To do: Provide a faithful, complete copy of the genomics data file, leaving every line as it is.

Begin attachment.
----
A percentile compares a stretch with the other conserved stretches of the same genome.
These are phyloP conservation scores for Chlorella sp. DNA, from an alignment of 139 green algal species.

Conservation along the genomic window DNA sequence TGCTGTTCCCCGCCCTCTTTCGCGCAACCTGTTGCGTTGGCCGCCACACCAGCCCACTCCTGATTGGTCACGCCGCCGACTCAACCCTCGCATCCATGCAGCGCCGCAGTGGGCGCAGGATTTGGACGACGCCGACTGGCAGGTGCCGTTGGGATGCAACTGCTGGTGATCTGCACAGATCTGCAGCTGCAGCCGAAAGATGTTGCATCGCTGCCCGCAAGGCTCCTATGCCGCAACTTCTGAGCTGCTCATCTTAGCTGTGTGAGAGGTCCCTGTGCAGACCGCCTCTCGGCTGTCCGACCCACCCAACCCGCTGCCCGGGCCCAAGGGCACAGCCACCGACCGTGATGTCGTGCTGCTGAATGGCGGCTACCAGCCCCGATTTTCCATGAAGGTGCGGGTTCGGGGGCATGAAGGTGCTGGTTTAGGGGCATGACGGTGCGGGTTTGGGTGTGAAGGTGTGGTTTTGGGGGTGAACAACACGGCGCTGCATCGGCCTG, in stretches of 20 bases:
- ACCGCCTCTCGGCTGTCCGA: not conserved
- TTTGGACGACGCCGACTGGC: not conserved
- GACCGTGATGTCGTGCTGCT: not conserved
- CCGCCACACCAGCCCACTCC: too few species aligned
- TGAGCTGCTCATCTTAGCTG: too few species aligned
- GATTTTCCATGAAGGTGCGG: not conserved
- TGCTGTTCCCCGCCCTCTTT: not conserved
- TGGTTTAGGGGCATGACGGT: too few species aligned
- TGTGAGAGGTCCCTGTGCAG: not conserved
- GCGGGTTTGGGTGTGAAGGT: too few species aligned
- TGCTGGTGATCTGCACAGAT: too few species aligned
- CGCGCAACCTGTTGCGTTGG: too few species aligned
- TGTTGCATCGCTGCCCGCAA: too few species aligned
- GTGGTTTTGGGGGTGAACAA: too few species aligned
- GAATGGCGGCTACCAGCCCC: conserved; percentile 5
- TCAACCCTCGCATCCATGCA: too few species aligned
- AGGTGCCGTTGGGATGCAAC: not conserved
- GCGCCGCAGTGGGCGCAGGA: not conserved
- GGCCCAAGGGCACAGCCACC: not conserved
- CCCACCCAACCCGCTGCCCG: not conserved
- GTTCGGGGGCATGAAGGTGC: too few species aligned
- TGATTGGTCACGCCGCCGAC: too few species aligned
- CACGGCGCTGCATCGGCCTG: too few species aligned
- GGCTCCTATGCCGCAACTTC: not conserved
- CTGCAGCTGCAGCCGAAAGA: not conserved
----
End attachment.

A percentile compares a stretch with the other conserved stretches of the same genome.
These are phyloP conservation scores for Chlorella sp. DNA, from an alignment of 139 green algal species.

Conservation along the genomic window DNA sequence TGCTGTTCCCCGCCCTCTTTCGCGCAACCTGTTGCGTTGGCCGCCACACCAGCCCACTCCTGATTGGTCACGCCGCCGACTCAACCCTCGCATCCATGCAGCGCCGCAGTGGGCGCAGGATTTGGACGACGCCGACTGGCAGGTGCCGTTGGGATGCAACTGCTGGTGATCTGCACAGATCTGCAGCTGCAGCCGAAAGATGTTGCATCGCTGCCCGCAAGGCTCCTATGCCGCAACTTCTGAGCTGCTCATCTTAGCTGTGTGAGAGGTCCCTGTGCAGACCGCCTCTCGGCTGTCCGACCCACCCAACCCGCTGCCCGGGCCCAAGGGCACAGCCACCGACCGTGATGTCGTGCTGCTGAATGGCGGCTACCAGCCCCGATTTTCCATGAAGGTGCGGGTTCGGGGGCATGAAGGTGCTGGTTTAGGGGCATGACGGTGCGGGTTTGGGTGTGAAGGTGTGGTTTTGGGGGTGAACAACACGGCGCTGCATCGGCCTG, in stretches of 20 bases:
- ACCGCCTCTCGGCTGTCCGA: not conserved
- TTTGGACGACGCCGACTGGC: not conserved
- GACCGTGATGTCGTGCTGCT: not conserved
- CCGCCACACCAGCCCACTCC: too few species aligned
- TGAGCTGCTCATCTTAGCTG: too few species aligned
- GATTTTCCATGAAGGTGCGG: not conserved
- TGCTGTTCCCCGCCCTCTTT: not conserved
- TGGTTTAGGGGCATGACGGT: too few species aligned
- TGTGAGAGGTCCCTGTGCAG: not conserved
- GCGGGTTTGGGTGTGAAGGT: too few species aligned
- TGCTGGTGATCTGCACAGAT: too few species aligned
- CGCGCAACCTGTTGCGTTGG: too few species aligned
- TGTTGCATCGCTGCCCGCAA: too few species aligned
- GTGGTTTTGGGGGTGAACAA: too few species aligned
- GAATGGCGGCTACCAGCCCC: conserved; percentile 5
- TCAACCCTCGCATCCATGCA: too few species aligned
- AGGTGCCGTTGGGATGCAAC: not conserved
- GCGCCGCAGTGGGCGCAGGA: not conserved
- GGCCCAAGGGCACAGCCACC: not conserved
- CCCACCCAACCCGCTGCCCG: not conserved
- GTTCGGGGGCATGAAGGTGC: too few species aligned
- TGATTGGTCACGCCGCCGAC: too few species aligned
- CACGGCGCTGCATCGGCCTG: too few species aligned
- GGCTCCTATGCCGCAACTTC: not conserved
- CTGCAGCTGCAGCCGAAAGA: not conserved